Wow! Thanks guys, I'll look into it. I wonder if it will affect long term reliability.

Quote:
Originally Posted by franka View Post
An engine with enough miles to have low compression could also have less than specified closed and/or open spring loads on one or more valve springs. Please don't misread this. I'm not saying weak springs are the case of your low compression. I am saying that the miles that would cause your worn seats would probably cause some springs to be below spec loads. With your meticulous cleaning it would be a shame to reinstall even one weak spring.
That makes sense, how does one go about checking the springs? My plan is to redo leak down test once I get the heads back on. That would be one indication; is there anything else I can check?

I'm also concerned with head sealing of coolant passages. When the heads are back on, I plan to do coolant system pressure test, that should show if there is a bad seal anywhere, right? Also, I think I could put a pressure gauge on the coolant system and then pressurize cylinders one by one and see if the coolant system pressure changes. Don't want to find coolant leaking into the combustion chambers when everything is back together.
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  #85  
Old 03-02-2011, 09:22 PM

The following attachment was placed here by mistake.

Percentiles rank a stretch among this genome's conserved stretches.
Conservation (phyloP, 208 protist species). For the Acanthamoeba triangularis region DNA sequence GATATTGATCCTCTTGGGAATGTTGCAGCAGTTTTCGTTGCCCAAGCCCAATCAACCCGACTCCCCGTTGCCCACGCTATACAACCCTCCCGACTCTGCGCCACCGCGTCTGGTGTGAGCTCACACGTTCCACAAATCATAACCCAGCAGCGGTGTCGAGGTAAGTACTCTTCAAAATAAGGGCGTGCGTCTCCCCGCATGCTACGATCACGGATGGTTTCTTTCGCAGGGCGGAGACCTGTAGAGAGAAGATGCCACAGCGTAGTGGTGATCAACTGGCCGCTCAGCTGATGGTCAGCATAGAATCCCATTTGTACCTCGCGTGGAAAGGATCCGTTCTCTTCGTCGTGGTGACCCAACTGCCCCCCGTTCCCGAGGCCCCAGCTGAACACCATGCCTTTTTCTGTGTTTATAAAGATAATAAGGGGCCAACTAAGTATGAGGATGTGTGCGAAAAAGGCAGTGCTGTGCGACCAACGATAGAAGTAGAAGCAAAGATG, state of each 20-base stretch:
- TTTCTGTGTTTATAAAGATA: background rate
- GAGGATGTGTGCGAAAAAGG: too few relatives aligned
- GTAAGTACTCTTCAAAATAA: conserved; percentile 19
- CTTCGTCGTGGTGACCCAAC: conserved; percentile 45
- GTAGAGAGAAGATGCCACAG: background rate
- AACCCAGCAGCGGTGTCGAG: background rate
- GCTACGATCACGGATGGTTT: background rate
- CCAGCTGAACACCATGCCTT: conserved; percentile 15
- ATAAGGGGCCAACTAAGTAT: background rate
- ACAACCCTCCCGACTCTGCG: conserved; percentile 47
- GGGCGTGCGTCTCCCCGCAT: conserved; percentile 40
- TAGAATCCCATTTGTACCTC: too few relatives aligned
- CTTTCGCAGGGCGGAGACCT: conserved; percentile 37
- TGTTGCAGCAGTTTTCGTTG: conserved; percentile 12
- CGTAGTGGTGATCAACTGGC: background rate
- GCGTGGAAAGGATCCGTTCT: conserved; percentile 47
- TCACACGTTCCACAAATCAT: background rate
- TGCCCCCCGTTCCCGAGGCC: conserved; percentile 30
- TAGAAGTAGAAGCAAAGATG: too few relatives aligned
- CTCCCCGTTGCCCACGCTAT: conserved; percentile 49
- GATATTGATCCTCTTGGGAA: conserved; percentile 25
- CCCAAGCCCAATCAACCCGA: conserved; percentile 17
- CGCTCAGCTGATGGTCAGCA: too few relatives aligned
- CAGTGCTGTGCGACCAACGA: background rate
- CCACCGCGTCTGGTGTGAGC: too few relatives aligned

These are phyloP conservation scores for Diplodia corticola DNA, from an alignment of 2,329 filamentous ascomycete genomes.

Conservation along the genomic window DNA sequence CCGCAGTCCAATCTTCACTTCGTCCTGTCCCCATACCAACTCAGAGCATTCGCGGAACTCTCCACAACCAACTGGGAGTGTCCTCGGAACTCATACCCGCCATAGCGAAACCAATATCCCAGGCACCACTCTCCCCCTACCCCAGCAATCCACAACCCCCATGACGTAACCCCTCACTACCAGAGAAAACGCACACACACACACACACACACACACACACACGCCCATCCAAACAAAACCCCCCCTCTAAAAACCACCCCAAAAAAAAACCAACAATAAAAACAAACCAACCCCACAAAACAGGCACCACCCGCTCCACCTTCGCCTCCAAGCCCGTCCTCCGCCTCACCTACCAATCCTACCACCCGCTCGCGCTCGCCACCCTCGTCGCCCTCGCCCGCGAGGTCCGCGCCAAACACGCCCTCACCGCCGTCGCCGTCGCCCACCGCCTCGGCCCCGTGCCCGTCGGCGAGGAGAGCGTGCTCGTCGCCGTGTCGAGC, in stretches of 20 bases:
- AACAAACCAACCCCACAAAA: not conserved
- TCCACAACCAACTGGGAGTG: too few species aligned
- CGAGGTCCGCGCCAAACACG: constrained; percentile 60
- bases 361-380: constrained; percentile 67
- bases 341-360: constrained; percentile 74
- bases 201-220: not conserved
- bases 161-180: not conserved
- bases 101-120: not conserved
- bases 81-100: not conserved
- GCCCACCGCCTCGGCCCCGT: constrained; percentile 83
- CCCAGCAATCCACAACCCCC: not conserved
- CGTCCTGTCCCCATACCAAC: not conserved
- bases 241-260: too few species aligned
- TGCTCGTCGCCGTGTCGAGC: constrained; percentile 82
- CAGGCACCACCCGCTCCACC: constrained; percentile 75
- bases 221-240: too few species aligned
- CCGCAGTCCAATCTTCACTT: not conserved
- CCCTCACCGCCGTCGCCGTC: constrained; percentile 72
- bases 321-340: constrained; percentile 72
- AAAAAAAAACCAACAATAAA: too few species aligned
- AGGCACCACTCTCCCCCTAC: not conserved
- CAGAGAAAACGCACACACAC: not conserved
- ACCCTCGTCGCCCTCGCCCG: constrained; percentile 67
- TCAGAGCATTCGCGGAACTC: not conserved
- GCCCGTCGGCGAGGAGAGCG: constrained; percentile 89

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A quick search turned up this on eBay for $8: POPULAR HOT RODDING MAGAZINE FORD STARLINER LS ENGINE

UPDATE: I had to get it...

Last edited by Flug540; 03-02-2011 at 09:41 PM.
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  #86  
Old 03-03-2011, 07:06 AM
franka franka is offline
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540alex,

The spring load is important to prevent the valves from 'floating' at less that the engine's rpm limit. It is not about preventing the valves from leaking. Even a very weak spring will close a lapped and stationary valve and prevent it from leaking.

A spring load tester, the equipment and not the person, will read-out the lbs of force it takes to compress the spring at two different hts. One height is when the spring is installed and the valve is closed, and is called the seat load, and the other is when the valve is fully opened. The load at each of the two specified hts is important, though the open load figure is most important.

Any machine shop that works on heads will (should) have one.

The Bentley manual (page 116-56 thru 60) does not provide these specifications. It uses a down and dirty method, says to line up all the springs (on a very flat surface), place a straight edge across the top and replace any spring that is short. That is a quick (and cheap) method for a repair shop. That method will often not find a weak spring. A weakened spring can still retain full ht yet allow valve float. All the good performance books and magazines will tell you so. That is why a spring load tester should be used. If BMW will not supply height and load specs a machine shop with a load tester will still be able to find any weak springs.